Kids Facing Despair On Manus


Several days ago, a child asylum seeker on Manus Island wrote a letter in his own language. A translation of the letter by another asylum seeker reads:

"Today was very bad for me. I hate Saturdays and I like always Raining. Today is very bad and I hate today. Today was very hot. Because the hot weather I spash one bottle of water on my head. I can’t go to the bath and take shower because the water gone and I’m afraid that we been thirsty. Today some people coming from a company and made up all of mother crying."

Another young person wrote:

"I want to escape out of the fence and swim in the sea and I want to be free. I get bored, all the people cries because they have nothing. Even it does not have park here. There is no telephones to talk to our families. My grandfather has pain in his legs and cannot come here. Here is only my mum and dad."

If online weather records are correct, yesterday it felt like it was 45 degrees on Manus Island. The weather is extremely humid with thunderstorms and intermittent rain. It will stay like this for months.

The children who wrote these letters are sleeping in temporary huts that have no doors because the Australian Government has made no provision for air conditioning. That is reserved for staff sleeping quarters. Beyond the huts, scores of single men sleep in crowded sodden tents with no privacy.

After considerable unrest at the facility on Saturday, the situation deteriorated further. Forty-two men were removed from Darwin to Manus Island under heavy guard. Many, if not all, of them are angry and distraught. They have signed a petition complaining of the injustice of detaining them indefinitely under such conditions, while hundreds of others who arrived since new rules were introduced for asylum seekers arriving boat in August 2012 have been released on bridging visas. They want — along with everyone who has been banished to long term detention on Nauru and Manus Island — to be returned to the mainland for their claims to be processed.

The Iranians now on Manus Island include a heavy metal artist who has seen scores of fellow creative workers arrested and imprisoned in Iran. They include Hazaras, hundreds of whom have been subject recently to massacres in Quetta, Pakistan. They include a Tamil family who suffered persecution and extreme deprivation after the end of the civil war in Sri Lanka. Australia has handed over its responsibilities to process the asylum seekers to PNG which has no clear arrangements yet in place.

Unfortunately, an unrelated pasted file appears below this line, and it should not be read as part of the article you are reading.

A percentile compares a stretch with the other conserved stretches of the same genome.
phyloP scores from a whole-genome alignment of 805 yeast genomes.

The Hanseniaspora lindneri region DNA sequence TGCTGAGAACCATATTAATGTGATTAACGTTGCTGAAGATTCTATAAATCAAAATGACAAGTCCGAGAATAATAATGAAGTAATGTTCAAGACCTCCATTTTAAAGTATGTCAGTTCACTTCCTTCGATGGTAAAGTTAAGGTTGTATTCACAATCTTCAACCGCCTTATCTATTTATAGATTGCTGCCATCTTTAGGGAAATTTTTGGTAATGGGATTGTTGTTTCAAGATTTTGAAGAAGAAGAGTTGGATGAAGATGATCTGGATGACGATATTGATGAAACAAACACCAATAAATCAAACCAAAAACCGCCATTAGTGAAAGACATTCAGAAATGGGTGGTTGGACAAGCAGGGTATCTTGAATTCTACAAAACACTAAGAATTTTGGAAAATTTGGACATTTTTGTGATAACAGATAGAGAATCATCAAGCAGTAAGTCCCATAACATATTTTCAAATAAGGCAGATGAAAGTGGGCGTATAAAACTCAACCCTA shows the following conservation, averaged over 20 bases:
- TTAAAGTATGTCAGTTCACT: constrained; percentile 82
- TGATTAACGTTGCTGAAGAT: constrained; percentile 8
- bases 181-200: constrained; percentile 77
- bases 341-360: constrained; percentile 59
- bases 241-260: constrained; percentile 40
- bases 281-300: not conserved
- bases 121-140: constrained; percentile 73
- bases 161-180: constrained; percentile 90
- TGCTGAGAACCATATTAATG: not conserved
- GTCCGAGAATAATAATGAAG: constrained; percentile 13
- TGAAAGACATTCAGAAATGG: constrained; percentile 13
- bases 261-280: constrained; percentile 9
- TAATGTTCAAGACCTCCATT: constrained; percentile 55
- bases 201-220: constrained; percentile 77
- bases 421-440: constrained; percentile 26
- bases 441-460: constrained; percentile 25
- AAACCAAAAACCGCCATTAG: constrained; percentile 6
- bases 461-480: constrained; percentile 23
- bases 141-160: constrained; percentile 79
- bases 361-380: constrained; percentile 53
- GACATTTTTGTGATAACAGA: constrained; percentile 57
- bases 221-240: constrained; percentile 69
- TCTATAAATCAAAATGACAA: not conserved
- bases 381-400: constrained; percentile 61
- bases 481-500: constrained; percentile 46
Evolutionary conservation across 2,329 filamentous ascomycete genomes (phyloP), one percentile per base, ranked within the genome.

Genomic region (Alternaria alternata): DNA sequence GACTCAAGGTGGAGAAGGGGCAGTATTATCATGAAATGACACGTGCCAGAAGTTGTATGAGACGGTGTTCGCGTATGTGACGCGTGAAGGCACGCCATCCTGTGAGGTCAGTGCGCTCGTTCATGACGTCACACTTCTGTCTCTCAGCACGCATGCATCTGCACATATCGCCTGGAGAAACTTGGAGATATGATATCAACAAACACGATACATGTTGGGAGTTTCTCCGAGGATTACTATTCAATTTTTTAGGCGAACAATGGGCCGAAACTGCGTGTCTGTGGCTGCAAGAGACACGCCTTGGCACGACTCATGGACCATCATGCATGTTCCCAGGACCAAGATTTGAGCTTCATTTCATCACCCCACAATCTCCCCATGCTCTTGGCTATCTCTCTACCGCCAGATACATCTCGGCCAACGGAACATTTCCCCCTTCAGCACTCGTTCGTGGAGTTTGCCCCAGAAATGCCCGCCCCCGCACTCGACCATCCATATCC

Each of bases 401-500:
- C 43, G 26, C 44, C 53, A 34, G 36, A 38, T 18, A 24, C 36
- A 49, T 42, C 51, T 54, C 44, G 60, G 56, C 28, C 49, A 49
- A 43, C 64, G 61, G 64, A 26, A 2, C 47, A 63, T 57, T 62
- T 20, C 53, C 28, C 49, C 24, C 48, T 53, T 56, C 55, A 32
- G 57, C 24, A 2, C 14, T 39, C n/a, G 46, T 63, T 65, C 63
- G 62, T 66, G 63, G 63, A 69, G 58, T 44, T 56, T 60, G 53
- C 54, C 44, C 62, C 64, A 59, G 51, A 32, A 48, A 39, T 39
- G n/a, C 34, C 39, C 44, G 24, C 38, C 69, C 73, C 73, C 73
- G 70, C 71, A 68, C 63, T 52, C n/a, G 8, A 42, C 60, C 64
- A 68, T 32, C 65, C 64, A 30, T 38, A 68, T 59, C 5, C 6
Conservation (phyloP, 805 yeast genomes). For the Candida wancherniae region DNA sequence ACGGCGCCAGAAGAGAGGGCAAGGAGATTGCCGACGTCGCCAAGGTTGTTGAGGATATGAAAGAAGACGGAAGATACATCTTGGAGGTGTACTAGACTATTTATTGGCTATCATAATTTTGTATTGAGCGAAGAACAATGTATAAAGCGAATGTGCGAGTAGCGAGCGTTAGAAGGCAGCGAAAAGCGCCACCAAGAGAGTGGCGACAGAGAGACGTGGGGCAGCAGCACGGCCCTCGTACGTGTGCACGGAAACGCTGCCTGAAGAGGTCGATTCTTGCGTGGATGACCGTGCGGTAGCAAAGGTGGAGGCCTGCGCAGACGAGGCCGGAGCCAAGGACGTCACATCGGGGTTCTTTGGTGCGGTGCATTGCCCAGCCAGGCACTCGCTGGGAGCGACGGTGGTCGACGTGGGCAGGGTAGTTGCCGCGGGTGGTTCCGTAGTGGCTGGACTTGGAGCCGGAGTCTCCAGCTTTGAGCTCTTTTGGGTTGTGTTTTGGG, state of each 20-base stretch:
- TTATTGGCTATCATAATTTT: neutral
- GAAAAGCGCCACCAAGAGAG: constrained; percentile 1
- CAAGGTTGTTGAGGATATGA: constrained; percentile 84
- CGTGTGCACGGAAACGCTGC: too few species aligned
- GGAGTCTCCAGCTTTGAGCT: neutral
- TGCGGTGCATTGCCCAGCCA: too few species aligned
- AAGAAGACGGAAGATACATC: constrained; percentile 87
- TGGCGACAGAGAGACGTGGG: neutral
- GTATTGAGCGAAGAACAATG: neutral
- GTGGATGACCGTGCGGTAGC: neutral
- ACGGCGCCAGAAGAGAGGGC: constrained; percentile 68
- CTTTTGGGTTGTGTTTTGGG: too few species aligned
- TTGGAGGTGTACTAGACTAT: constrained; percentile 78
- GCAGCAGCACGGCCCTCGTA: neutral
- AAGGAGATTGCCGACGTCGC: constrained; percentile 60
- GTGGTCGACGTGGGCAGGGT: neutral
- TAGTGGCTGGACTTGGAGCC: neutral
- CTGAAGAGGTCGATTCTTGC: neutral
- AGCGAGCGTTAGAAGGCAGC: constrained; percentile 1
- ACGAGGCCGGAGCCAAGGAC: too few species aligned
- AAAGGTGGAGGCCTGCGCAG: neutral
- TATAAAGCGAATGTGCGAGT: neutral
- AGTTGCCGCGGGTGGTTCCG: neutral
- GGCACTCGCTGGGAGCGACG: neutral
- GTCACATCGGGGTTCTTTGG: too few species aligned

The men have declared that they will resist what they see as arbitrary punishment. Sometime after their arrival, one man placed his hand in a moving metal fan and according to one of those present, blood went everywhere.

Last week three men scaled the fence and ran into the sea. Asylum seekers say they were removed from the water and returned by guards employed by G4S, the global security company which is contracted to operate the centre. Another 10 scaled the fence and ran into the ocean yesterday.

Children have witnessed some or all of these events. As an asylum seeker wrote yesterday:

"… Again kids were scared and cried we took them to school to keep them busy. Women started screaming again. Men wanted to get down the fences but some of us did not let them to do this. After one man from PNG police and one man from G4S were recording by camera … this place can’t see the calmness at all. No one tried to do something for them."

My first news of these events came from the Refugee Action Coalition on Sunday afternoon. Their press release said that sources on Manus Island had reported that a man in his 30s with children in Iraq had been "taken down" from hanging and "looked dead". Two other asylum seekers had reportedly attempted suicide by entering the sea.

In response to an email, I posted a tweet: "Refugees allege more than 40 new arrivals yesterday. One attempted suicide last night. Two others rescued from the sea. Distressing." I deliberately used the word "allege" as I was unable to check the facts with sources on Manus Island, including G4S.

Shortly afterwards a senior manager and head of communications for the Department of Immigration and Citizenship, Sandi Logan, responded in a tweet: "This is total fabrication Wendy, & yet again this misinformation is posted without any checking of facts." As soon as I saw this, I tweeted: "DIAC says fabrication. Info is officials say not attempted suicide; asylum seekers say it was. Media shut out."

The original information was not a "complete fabrication". The men did go into the sea. Detainees on Manus Island in contact with the men believe this action was intended as attempted suicide. A number of men have cut themselves since they arrived on Manus Island. Detainees insist a man did attempt to hang himself and another has been prevented from doing so since the first incident.

Trying to confirm the facts, New Matilda put a series of questions to DIAC.

One of these read: Yesterday, Manus Island asylum seekers say that a man taken to the medical centre had attempted suicide. What does DIAC say was the cause of the man’s need for medical treatment?